COMBISTRAT: AmBisome® in Combination With Caspofungin for the Treatment of Invasive Aspergillosis
Combination therapy of caspofungin and amphotericin B could be a useful treatment option in invasive fungal disease, but before it can be routinely recommended; carefully controlled and well-designed randomized clinical trials are needed.
|Study Design:||Allocation: Randomized
Endpoint Classification: Efficacy Study
Intervention Model: Parallel Assignment
Masking: Open Label
Primary Purpose: Treatment
|Official Title:||AmBisome® in Combination With Caspofungin Versus AmBisome® High Dose Regimen for the Treatment of Invasive Aspergillosis in Immunocompromized Patients: Randomized Pilot Study.|
- To assess efficacy of AmBisome® in combination with caspofungin (Cancidas®) versus AmBisome® high dose regimen in the treatment of Invasive Aspergillosis diagnosed by modified EORTC criteria in immunocompromised patients as probable or proven and deter
- To evaluate and compare the safety and tolerability of the two arms.
- To determine the survival rates and rates of infection relapse at 4 weeks post-treatment for patients treated with each of the two treatment regimens.
- To determine the survival rate at 12 weeks after study entry for patients treated with each of the two treatment regimens.
- To determine and compare the time to favorable response and time to maximal overall response for each of the two treatment regimens.
- To compare the efficacy of each arm versus historical data on conventional amphotericin B and voriconazole for the treatment of Invasive Aspergillosis.
|Study Start Date:||March 2004|
|Estimated Study Completion Date:||May 2006|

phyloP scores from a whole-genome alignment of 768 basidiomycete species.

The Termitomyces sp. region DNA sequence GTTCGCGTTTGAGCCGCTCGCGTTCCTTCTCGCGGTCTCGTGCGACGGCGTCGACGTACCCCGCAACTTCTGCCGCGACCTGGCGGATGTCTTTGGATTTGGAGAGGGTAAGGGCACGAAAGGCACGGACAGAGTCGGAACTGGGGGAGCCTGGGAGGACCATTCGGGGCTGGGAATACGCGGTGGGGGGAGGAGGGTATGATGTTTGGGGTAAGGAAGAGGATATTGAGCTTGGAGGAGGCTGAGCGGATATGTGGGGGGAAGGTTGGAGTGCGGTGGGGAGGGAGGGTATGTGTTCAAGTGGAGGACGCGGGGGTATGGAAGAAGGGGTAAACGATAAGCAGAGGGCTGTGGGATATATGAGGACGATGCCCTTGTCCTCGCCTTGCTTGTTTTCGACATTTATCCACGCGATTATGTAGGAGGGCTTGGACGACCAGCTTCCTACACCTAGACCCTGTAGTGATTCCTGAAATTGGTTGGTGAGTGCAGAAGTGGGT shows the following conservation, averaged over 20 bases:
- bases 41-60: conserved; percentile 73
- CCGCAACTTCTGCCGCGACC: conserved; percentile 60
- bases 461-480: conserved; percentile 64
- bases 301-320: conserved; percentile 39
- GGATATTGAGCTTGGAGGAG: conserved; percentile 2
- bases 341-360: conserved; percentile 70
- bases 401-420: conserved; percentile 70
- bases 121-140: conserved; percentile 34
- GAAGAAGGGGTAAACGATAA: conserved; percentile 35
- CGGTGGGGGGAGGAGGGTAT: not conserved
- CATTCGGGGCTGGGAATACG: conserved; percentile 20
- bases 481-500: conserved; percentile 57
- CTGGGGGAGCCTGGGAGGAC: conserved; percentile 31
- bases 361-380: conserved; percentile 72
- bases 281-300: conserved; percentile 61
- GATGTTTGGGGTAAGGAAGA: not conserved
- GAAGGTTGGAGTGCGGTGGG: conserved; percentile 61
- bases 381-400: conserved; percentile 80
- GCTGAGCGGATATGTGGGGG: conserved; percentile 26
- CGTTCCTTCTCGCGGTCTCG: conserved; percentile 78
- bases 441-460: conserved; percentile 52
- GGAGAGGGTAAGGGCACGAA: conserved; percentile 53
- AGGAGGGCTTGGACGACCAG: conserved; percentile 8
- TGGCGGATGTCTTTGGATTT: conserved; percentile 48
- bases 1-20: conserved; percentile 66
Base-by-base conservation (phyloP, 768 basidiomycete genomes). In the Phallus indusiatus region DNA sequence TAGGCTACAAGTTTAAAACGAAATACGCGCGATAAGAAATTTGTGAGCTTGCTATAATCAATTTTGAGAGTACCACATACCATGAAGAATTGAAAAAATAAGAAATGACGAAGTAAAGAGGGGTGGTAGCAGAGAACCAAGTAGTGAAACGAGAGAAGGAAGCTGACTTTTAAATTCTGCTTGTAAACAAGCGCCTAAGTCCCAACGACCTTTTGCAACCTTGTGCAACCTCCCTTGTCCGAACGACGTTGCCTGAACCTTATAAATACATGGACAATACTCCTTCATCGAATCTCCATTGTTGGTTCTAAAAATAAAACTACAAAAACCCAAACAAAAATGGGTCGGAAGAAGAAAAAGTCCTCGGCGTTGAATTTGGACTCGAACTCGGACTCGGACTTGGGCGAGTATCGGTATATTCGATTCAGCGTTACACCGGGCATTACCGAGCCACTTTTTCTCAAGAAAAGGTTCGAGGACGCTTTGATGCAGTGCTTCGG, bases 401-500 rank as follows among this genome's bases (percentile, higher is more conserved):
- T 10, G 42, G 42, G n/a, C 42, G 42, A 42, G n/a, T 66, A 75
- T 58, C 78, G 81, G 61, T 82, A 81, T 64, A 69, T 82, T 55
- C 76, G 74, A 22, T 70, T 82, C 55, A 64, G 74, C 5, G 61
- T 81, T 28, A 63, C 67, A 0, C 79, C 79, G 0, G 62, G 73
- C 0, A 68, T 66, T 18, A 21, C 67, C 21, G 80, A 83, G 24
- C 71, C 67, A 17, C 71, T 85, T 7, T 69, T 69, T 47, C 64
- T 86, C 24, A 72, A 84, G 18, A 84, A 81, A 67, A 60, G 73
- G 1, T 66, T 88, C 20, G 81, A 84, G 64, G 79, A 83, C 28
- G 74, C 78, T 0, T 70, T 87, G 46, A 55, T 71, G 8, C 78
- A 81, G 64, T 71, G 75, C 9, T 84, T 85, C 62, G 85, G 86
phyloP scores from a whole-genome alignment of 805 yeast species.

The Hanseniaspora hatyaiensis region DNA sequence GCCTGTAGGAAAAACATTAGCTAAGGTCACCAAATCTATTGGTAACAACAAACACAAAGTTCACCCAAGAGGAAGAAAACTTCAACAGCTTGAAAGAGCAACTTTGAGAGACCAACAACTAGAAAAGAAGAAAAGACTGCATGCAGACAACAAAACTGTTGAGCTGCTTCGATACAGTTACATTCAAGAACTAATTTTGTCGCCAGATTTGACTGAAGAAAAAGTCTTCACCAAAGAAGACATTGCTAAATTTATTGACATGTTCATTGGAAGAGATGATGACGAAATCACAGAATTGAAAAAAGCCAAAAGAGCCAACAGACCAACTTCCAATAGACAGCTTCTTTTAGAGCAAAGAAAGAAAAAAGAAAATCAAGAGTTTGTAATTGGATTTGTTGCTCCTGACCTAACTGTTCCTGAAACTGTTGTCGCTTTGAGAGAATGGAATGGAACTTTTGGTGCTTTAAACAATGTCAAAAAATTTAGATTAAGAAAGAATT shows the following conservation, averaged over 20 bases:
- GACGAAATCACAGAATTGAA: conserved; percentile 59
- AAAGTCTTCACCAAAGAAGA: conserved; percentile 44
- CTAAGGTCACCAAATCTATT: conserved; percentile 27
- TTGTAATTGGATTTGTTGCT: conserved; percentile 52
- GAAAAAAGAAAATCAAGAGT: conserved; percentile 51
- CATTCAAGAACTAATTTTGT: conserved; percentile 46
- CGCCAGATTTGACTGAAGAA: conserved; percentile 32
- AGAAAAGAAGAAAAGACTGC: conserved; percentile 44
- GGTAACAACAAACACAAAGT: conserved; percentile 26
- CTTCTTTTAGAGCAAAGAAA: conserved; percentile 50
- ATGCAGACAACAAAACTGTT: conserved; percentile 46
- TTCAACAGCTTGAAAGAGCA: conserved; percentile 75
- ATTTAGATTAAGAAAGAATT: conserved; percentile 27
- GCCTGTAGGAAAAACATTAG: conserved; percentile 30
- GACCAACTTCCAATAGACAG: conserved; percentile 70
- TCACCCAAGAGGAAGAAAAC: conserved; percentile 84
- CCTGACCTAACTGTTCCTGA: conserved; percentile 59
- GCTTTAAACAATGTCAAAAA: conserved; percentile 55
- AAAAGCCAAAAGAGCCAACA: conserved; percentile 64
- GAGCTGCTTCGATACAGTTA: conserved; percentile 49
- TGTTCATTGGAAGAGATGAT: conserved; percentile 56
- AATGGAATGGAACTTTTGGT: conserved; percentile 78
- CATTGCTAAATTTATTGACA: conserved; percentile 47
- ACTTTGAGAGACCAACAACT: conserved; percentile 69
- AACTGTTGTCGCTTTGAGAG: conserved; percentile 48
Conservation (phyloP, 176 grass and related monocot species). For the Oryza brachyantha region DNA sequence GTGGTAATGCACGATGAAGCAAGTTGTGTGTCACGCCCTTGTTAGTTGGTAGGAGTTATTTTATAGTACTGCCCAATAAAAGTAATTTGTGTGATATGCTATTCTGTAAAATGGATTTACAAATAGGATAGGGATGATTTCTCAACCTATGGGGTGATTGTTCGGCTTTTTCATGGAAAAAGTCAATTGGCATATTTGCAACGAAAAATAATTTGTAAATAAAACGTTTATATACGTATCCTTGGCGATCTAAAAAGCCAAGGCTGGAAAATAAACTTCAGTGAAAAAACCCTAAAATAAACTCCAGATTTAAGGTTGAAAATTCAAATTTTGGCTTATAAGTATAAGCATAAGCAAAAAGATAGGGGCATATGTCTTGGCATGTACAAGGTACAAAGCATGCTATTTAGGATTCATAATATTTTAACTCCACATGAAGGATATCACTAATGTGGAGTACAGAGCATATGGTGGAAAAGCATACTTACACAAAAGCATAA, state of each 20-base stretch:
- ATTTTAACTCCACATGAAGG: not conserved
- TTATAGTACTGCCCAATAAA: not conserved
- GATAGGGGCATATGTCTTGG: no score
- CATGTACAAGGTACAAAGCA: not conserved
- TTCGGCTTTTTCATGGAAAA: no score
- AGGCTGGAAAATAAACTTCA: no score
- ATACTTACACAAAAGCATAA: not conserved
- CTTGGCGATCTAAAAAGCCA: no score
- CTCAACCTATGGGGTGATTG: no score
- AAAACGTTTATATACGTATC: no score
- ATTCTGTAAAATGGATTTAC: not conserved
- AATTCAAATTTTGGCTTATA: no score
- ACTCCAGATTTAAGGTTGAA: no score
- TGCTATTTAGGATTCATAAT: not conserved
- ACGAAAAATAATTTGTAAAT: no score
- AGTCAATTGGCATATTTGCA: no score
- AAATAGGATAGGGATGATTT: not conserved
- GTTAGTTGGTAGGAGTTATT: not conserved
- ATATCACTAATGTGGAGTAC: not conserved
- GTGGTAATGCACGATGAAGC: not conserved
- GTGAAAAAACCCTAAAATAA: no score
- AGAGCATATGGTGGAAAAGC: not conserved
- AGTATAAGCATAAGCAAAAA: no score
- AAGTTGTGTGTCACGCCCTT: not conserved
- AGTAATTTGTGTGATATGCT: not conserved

Efficacy and toxicity of caspofungin in combination with AmBisome as primary or salvage treatment of invasive aspergillosis has already been assessed in patients with hematologic malignancies. Forty-eight patients with documented (n=23) or possible (n=25) Invasive Aspergillosis (IA). The majority of the patients (65%) received the combination as salvage therapy for progressive IA despite 7 or more days of previous AmBisome monotherapy. The overall response rate was 42%. No significant toxic effects were seen. Factors associated with failure at the end of therapy were documented IA (P=0.03), significant steroid use before the study (P=0.02), and duration of combination therapy for less than 14 days (P=0.01). The response rate in patients with progressive documented IA was low (18%). Authors’ concluded that combination is a promising therapy for IA and was generally well tolerated.35 Furthermore interaction of caspofungin and amphotericin B for clinical isolates of Aspergillus and Fusarium was assessed. Antagonism was not observed for any of the isolates tested. Caspofungin and amphotericin B were synergistic or synergistic to additive for at least half of the isolates studied.36 Gentina et al. evaluated, in refractory IA, i.v. antifungal therapies combining caspofungin (70 mg on D1, followed by 50 mg/d) with Vfend® (200 mg b.i.d) or AmBisome (5 mg/kg/d). Six leukaemia patients with refractory IA received combination including caspofungin with AmBisome (n = 4) or Vfend® (n = 2). Combination therapies were started 8 days after initial IA diagnosis. Duration of neutropenia after initiation of combination therapy ranged 4 to 25 days. IA was classified as definite in 3 cases and probable in 3 cases. All patients had pulmonary IA, including one with disseminated IA (cerebral, thyroid, ocular and pulmonary). In all patients, sequential CT-scans demonstrated improvement with a rapid reduction of the size of lesions. Additional surgery was only required in 2 cases. Improvement allowed administration of consolidation chemotherapy in 3 patients without recurrence of IA. Median duration of combination therapy was 62 days (range 42-107). No toxicity related to this combination antifungal therapy was observed.37 The combination therapy of caspofungin and amphotericin (or liposomal amphotericin) was also assessed by Aliff et al. in a retrospective evaluation of a group of 30 patients with amphotericin-resistant pulmonary aspergillosis and other invasive fungal infections. Twenty-six patients had acute leukemia. Diagnosis was based on clinical, radiographic, and when available, microbiologic data. Response to combination antifungal therapy was graded as either favorable or unfavorable. Favorable responses included improvement of both clinical and radiographic signs of fungal pneumonia. All other responses were graded as unfavorable. Based on the EORTC criteria, the IFIs were classified as proven in 6 patients, probable in 4 patients, and possible in 20 patients. The median duration and dose of amphotericin monotherapy were 12 days (range, 4-65 days) and 7.8 mg/kg (range, 4.2-66.1 mg/kg),respectively. The median duration of combination therapy was 24 days (range, 3-74 days). Eighteen patients (60%) experienced a favorable antifungal response. Twenty patients with acute leukemia received combination therapy for fungal pneumonias arising during intensive chemotherapy treatments. Favorable responses were observed in 15 of these patients (75%), and antifungal response did not depend on the response of the underlying leukemia. Survival to hospital discharge was significantly better (P < 0.001) in patients having a favorable response. Authors concluded that the combination of caspofungin and amphotericin B can be administered safely to high-risk patients with hematologic malignancies.38 Combination therapy could be a useful treatment option in invasive fungal disease, but before it can be routinely recommended; carefully controlled and well-designed randomized clinical trials are needed.